Are You Powerless To Stop Money Being Taken From Your Account?

One of the best ways to make sure you pay your bills on time and avoid any charges is to set up a regular payment agreement, where the money is debited straight from your bank account. But did you know that in some cases, you have no authority to cancel the payment if you change your mind?
Many consumers are being caught out because of the difference in paying for goods by Direct Debit and setting up a regular payment from a credit or debit card (known as a Continuous Payment Agreement, CPA).
What is the difference between a Direct Debit and a Continuous Payment Agreement?
A Direct Debit is an agreement between the customer and the bank to pay the agreed sum which is requested by the company as and when due. It is covered by the Direct Debit guarantee, which means the account holder is able to cancel the payments by speaking to the bank at any time. Of course, depending on what the payment is for, you may still end up owing the company money but they will not be able to simply debit your bank account for the funds.
And if the bank mistakenly pays out the monies after you have cancelled the Direct Debit, you are entitled to an immediate refund. It is then up to the bank to negotiate with the company to get the funds back, via a process known as an indemnity claim, which has no impact on you or your account.
To set up a Direct Debit, you simply provide the company with your bank account number and sort code. For those with building society accounts, sometimes a roll number is also required. However, at no time should you be asked to hand over the details for your credit or debit card.
But CPAs are a very different kind of agreement and are rapidly increasing because of the benefits to the company. Unlike Direct Debits, payments taken via a CPA constitute an agreement between the customer and the company and have nothing to do with the bank. This means if something goes wrong, the bank is powerless to intervene and cancel your payments.
A CPA involves handing over your card details to a retailer and authorising them to collect a payment on a regular basis. However, recent research has shown that many consumers believe they were not told that payments would be ongoing when they submitted their details and, instead, thought they were agreeing to just a one-off payment.
And that is where the difficulty arises. If you receive a nasty shock when you look at your bank statement, it is up to the good will of the company to issue you with a refund. And if they believe that you were given all the information that you should have been, the majority will simply refuse to hand back your money, even if you don’t want what you paid for.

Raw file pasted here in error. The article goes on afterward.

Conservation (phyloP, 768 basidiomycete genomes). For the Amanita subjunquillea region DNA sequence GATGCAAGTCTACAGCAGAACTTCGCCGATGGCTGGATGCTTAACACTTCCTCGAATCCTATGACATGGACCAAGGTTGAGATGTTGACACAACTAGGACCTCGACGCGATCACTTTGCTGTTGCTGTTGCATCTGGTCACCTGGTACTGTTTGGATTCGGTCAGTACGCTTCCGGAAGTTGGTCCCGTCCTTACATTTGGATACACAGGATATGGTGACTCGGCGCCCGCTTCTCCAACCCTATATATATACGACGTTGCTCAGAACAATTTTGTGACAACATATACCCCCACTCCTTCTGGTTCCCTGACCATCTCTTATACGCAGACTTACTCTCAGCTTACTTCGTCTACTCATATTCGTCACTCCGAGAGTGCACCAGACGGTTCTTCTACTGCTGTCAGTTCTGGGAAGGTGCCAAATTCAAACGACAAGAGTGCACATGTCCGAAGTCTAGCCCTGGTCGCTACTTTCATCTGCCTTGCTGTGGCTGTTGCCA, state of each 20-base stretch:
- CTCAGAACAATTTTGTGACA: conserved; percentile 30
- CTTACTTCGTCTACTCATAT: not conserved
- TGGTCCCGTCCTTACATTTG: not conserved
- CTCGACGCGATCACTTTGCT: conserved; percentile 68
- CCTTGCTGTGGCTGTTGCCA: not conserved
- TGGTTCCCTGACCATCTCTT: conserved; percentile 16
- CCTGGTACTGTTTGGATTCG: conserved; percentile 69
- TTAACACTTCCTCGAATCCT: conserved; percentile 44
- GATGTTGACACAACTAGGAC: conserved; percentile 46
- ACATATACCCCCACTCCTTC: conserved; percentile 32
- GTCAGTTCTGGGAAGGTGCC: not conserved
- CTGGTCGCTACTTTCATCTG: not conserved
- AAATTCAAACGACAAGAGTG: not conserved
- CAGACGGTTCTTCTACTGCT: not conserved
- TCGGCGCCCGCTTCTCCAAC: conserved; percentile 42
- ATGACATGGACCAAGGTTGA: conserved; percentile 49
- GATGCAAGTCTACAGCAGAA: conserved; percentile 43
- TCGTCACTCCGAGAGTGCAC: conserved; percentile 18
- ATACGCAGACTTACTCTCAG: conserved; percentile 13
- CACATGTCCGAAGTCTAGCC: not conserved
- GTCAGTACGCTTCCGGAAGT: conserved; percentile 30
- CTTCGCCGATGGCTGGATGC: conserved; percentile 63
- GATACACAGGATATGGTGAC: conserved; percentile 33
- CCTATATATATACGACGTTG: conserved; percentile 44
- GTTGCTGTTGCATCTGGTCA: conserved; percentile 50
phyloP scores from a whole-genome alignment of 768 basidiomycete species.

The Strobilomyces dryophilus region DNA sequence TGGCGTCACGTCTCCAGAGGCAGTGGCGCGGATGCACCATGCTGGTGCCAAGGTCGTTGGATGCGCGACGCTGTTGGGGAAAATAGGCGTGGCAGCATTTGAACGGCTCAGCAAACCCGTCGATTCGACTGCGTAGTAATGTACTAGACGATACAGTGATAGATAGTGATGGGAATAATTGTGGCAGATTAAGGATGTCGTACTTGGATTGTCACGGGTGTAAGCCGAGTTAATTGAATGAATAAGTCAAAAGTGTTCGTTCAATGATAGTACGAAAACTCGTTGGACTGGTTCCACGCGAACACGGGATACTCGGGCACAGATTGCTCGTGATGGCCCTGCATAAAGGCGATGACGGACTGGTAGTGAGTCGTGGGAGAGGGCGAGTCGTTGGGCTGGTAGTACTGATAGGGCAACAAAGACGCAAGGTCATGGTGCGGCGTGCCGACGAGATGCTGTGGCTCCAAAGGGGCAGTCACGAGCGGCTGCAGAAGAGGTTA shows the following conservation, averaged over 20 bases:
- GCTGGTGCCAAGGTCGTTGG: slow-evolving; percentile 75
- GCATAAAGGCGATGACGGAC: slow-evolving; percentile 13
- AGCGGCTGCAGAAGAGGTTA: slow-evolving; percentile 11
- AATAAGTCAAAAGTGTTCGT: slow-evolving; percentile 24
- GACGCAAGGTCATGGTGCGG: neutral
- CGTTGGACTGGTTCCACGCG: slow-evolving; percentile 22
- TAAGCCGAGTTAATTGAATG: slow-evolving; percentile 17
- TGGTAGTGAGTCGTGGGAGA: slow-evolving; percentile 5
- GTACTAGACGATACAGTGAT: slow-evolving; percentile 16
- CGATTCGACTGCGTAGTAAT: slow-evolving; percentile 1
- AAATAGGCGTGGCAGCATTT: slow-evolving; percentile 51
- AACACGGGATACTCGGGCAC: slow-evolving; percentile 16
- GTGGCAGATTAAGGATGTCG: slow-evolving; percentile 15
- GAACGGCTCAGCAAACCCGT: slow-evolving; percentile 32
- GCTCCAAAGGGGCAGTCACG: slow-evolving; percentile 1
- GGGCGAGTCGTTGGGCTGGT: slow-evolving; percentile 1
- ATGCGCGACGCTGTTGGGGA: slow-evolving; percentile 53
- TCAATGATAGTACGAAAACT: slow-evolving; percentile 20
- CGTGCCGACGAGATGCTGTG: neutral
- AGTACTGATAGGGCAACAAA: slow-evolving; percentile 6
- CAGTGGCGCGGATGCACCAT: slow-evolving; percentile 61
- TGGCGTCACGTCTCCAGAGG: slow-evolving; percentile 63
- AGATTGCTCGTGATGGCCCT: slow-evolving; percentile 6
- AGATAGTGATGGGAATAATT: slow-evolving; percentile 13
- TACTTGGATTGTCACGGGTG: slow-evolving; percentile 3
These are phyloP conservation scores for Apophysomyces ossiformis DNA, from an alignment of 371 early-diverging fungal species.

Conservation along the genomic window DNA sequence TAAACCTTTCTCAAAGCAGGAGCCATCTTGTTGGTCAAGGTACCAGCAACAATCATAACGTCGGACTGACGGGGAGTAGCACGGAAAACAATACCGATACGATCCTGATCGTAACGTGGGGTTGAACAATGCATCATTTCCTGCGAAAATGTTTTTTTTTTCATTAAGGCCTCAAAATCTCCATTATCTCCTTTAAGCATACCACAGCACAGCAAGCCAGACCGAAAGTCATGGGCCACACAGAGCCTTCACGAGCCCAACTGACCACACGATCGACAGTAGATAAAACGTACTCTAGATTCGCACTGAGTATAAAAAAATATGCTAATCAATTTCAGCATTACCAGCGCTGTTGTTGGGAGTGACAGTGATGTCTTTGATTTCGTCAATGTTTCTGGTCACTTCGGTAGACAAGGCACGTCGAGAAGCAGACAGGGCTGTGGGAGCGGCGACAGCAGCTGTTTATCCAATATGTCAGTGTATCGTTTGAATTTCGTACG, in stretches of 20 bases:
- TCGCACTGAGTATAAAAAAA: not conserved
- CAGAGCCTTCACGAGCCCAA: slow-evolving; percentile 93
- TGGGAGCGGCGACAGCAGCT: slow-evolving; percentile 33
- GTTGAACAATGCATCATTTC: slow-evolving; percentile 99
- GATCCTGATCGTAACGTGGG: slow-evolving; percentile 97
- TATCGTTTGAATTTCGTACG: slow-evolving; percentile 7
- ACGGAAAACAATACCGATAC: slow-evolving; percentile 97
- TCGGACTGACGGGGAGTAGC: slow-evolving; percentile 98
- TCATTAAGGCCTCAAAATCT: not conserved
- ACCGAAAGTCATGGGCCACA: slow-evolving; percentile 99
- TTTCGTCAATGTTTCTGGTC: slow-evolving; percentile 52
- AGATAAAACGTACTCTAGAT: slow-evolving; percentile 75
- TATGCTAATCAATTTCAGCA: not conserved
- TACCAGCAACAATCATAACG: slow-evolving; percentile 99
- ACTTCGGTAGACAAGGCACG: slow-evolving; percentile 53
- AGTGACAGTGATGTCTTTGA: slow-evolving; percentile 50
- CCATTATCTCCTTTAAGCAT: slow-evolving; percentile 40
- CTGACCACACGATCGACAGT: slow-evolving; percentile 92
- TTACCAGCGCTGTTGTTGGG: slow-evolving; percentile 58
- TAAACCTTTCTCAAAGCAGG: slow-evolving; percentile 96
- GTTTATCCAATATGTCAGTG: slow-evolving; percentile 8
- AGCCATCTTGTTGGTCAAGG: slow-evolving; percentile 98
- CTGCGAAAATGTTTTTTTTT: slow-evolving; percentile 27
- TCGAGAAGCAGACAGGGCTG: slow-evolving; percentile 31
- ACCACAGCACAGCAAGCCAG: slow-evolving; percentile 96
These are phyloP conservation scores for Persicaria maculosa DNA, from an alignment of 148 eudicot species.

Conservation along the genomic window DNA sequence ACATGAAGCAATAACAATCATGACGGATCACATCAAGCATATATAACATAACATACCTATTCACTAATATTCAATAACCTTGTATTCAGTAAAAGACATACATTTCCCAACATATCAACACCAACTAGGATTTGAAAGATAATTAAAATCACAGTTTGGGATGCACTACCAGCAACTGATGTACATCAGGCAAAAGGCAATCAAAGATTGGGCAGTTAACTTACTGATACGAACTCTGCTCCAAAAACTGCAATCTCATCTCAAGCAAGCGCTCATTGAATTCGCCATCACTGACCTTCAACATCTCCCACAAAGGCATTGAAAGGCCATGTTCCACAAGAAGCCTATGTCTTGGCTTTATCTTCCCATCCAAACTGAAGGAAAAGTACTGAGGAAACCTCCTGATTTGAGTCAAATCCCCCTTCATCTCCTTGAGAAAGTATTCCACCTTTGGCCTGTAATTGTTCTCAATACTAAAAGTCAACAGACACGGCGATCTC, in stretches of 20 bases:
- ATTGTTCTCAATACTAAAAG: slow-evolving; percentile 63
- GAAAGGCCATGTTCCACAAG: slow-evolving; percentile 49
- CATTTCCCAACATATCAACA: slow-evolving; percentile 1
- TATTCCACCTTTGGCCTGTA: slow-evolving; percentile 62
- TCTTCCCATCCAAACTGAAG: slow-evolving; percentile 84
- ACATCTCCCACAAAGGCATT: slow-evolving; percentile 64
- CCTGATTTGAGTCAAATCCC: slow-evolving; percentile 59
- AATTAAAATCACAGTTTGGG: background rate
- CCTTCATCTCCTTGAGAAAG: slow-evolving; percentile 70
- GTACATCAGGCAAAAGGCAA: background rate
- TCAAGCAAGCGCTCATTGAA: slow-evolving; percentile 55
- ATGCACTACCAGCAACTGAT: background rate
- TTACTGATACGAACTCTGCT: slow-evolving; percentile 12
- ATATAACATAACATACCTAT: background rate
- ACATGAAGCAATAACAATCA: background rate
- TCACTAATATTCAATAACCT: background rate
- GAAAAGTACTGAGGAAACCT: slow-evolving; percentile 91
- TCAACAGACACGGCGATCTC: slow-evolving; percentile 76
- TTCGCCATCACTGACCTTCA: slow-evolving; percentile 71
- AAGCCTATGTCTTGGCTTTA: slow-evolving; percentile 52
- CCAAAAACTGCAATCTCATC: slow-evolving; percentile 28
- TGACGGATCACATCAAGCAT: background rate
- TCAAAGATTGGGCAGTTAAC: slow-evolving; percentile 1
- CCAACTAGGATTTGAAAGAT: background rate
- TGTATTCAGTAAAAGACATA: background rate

Another common problem is that card details are submitted when customers register for a ‘free trial’ but forget to cancel their subscription when they reach the end of the introductory period. A payment is then taken from their account, leaving the individual frustrated and out of pocket.
How to stop continuing payments being taken from your account
The first step is to contact the company and ask them to stop taking payments immediately. Most reputable companies should agree to this, although if you are tied into a contract they may refuse. However, if you find the payments continue to be debited you can then contact your card issuer and ask them to stop the money being taken. However, as you have no automatic right to request this, you will be asked to provide proof that you have tried to get the agreement cancelled, by contacting the company. Keeping copies of any emails you send, or letters, is therefore a very good idea.
Your card issuer may well have to launch a dispute process, which could take as long as six months before you get the payments stopped.
An alternative to going the through the rigmarole of the dispute process is to either cancel your account, thereby rendering the card invalid, or persuade your bank or credit card firm to issue you with a new card. Of course, if you still owed the company money, you would still be obliged to pay, but you could ensure this was on your terms rather than being powerless to stop the cash being taken.
CPAs are becoming the payment method of choice for many firms for precisely the above reasons so ensure you are absolutely certain about their legitimacy, as well as the service, before going ahead. If you have any doubts at all, ask if you can pay by Direct Debit instead, which at least provides a degree of protection.
Baines and Ernst specialise in helping people get out of debt with solutions including Debt Management Plans, IVAs and Debt Relief Orders.